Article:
This would be a tie between portraying a Confederate soldier for the Capturing the Spirit of Oakland Halloween Tour and meeting some of Captain William A. Fuller’s descendants. At Capturing the Spirit of Oakland in 2015, I read the roll call of Confederate dead. I met Capt. Fuller’s descendants one day when I was working in the Visitors Center. A lady came in and as we started talking, it turned out she was Capt. Fuller’s great, great granddaughter. We discussed the Great Locomotive Chase, and she even described to me remembering when the Fuller family cemetery was dug up and moved to make way for a Shoney’s.

If you are interested in volunteering at Historic Oakland Cemetery, want to be considered for our January 2018 new volunteer orientation, or want to know more about what our volunteers do, please e-mail Richard Harker, Director of Special Events and Volunteers, rharker@oaklandcemetery.com or call 404-688-2107. 

Oakland Cemetery’s Early Landscapes: The Fence and the Wall

By Sara Van Beck

As part of Historic Oakland Foundation’s Master Plan, an administrative history timeline was researched, which has provided a written backdrop of clues and inferred explanations to Oakland’s landscape tapestry. A series of short articles will trace changes to some of Oakland’s most important elements that shape our experience of the cemetery today.


Very old photographs of familiar places are most intriguing to many people, particularly those with an interest in history. Oakland Cemetery is no exception; old photographs illustrate how Oakland grew, how it changed with decades of improvements, and in some cases what has been lost to the vagaries of time. These early images are quite intriguing as to the landscape and gardening at Oakland, helping to inform staff on appropriate plant selections and landscape motifs with restoration projects.

But photographs only go so far, providing disparate visual mileposts to anchor the understanding of Oakland’s changing landscape.

One of Oakland’s most dominant features is its enclosure. The brick and granite perimeter wall sets Oakland apart from its immediate surroundings, and with the passage of time now signals the venerable age of the landscape within. However, in the beginning, the cemetery’s perimeter enclosure was all about providing basic security (and at a cost the City could afford.) For the first 40 years, numerous wood fences protected the cemetery. In a Southern climate, this proved both short-lived and a regular drain on the City’s budget.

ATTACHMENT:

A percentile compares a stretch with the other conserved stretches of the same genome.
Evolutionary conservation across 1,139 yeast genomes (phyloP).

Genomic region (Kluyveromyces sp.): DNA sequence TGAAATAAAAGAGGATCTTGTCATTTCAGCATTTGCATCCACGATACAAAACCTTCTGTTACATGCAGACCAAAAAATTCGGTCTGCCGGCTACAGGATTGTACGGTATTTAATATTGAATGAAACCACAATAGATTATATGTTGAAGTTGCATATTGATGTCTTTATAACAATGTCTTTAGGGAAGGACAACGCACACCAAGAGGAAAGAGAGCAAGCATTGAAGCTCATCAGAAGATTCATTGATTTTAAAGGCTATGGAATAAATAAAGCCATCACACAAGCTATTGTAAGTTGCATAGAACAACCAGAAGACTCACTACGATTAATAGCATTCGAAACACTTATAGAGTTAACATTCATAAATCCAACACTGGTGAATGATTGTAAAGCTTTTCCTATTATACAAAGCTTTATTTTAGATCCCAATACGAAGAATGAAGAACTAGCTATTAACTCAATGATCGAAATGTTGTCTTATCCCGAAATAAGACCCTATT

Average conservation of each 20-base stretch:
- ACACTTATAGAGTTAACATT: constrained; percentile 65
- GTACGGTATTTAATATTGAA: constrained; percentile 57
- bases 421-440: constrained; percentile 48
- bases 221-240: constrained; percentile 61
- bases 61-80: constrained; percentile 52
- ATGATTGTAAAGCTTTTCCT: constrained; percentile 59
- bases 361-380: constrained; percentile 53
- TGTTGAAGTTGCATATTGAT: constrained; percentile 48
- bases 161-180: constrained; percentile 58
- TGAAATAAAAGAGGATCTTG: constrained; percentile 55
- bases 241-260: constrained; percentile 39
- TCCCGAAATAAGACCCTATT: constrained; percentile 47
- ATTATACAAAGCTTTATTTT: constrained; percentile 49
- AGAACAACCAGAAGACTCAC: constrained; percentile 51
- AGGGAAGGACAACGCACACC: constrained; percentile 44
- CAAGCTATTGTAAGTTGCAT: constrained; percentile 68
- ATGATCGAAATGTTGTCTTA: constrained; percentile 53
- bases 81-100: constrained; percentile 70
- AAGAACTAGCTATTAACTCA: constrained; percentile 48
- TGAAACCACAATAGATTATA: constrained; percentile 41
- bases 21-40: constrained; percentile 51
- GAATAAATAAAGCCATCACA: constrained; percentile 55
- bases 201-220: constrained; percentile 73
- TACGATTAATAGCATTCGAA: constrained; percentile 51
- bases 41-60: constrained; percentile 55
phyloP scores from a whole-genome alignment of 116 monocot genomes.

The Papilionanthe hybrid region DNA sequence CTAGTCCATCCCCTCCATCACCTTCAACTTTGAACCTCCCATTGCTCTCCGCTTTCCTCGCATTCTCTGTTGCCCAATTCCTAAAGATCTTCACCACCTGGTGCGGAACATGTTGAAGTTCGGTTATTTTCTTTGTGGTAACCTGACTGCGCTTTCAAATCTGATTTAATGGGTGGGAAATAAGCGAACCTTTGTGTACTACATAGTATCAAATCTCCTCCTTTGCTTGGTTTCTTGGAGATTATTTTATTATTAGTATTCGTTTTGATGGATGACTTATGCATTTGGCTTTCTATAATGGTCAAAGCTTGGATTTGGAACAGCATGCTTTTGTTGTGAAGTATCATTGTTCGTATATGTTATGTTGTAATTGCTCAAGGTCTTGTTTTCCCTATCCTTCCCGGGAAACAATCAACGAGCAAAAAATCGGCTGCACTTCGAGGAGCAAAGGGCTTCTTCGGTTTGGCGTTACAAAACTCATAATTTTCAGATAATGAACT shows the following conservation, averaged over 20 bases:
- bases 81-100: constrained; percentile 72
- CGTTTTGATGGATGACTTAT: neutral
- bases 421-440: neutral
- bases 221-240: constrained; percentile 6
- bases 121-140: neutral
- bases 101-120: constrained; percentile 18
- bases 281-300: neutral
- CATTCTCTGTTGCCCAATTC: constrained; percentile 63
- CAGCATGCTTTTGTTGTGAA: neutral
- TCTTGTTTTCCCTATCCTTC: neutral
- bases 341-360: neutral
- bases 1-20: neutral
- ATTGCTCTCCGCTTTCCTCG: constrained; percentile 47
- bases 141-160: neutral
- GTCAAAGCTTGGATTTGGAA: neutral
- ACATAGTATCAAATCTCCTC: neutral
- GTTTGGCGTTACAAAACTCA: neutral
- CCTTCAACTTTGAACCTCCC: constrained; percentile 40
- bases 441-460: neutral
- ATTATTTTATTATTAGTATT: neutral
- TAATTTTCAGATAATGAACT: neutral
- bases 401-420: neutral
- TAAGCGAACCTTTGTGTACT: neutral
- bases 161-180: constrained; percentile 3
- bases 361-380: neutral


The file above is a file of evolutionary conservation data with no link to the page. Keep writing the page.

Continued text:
Soon after the City purchased the Original Six Acres for the “City Grave Yard” in 1850, expenditures were requested for building a fence. In March 1851, it was “Resolved that the grave yard be enclosed with post and plank fence, panels to be eight feet in length.” However, it seems the fence wasn’t actually constructed until 1855, based on a terse line in the Annual Report made to the Atlanta City Council for the year: “A contract has been made with D. Demorest, Esq., for the building of a substantial fence around the Yard for the sum of $225.”

It only took three years for the fence to decay and require another infusion of funds. In June of 1858, the City Council’s Committee on Cemetery reported, “that after having taken down the old fence on eastern end of the Cemetery they found that about one half of the material is so rotton [sic] that it is unfit for use, and will have to be replaced by new material.”

No surprise, the Civil War took its toll on the fence as it did on the rest of Atlanta. Letters and military reports lament the Federals’ burning of the fence and palings around graves; lesser offenses like grazing their horses; and acts of vandalism and desecration. The Chairman of the Committee on Cemetery pressed for a new fence as early as practicable, to be constructed “with sound oak posts with base or bottom board 12 inches wide and [four] 6 inch boards above also an upright or joint board to each post. Can be put up for $700.” In 1869 a mention is made that the front gate needed a post (perhaps because of rot) but no mention is made alluding to the gate’s appearance.